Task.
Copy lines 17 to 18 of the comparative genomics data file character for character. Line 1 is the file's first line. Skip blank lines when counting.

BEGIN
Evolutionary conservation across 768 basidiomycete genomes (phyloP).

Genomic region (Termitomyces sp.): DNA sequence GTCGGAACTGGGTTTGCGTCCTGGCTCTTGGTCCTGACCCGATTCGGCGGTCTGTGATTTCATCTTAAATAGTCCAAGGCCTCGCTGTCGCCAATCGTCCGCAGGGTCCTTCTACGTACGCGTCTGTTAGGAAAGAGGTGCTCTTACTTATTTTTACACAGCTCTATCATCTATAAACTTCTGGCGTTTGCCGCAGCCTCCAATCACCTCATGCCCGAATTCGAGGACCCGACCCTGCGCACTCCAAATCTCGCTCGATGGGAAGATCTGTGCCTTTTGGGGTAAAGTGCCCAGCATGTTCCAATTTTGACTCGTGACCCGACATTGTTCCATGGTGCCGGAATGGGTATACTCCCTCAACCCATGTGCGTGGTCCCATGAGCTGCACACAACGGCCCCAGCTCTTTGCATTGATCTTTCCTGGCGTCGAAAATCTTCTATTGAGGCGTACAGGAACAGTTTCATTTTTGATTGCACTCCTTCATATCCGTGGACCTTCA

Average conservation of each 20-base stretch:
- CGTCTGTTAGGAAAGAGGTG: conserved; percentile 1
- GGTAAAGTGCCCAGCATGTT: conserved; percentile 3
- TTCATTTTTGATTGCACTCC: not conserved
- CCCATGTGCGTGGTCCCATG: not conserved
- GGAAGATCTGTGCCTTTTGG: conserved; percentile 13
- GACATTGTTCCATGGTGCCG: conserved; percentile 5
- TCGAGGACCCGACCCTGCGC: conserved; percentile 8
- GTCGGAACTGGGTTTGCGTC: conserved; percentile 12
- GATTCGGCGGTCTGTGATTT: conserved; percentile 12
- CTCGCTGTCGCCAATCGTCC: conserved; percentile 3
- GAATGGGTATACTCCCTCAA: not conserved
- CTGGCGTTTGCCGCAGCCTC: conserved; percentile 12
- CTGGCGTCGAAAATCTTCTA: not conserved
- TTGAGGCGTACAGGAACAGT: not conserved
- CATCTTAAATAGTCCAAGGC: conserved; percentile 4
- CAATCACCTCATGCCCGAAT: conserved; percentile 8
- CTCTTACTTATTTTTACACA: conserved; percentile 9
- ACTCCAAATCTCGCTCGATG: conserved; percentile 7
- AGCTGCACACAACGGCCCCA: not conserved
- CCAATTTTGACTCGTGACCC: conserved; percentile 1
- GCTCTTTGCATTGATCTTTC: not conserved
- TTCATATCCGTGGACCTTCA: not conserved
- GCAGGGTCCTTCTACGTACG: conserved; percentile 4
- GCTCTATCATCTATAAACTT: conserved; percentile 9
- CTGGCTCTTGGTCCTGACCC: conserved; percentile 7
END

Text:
- TTGAGGCGTACAGGAACAGT: not conserved
- CATCTTAAATAGTCCAAGGC: conserved; percentile 4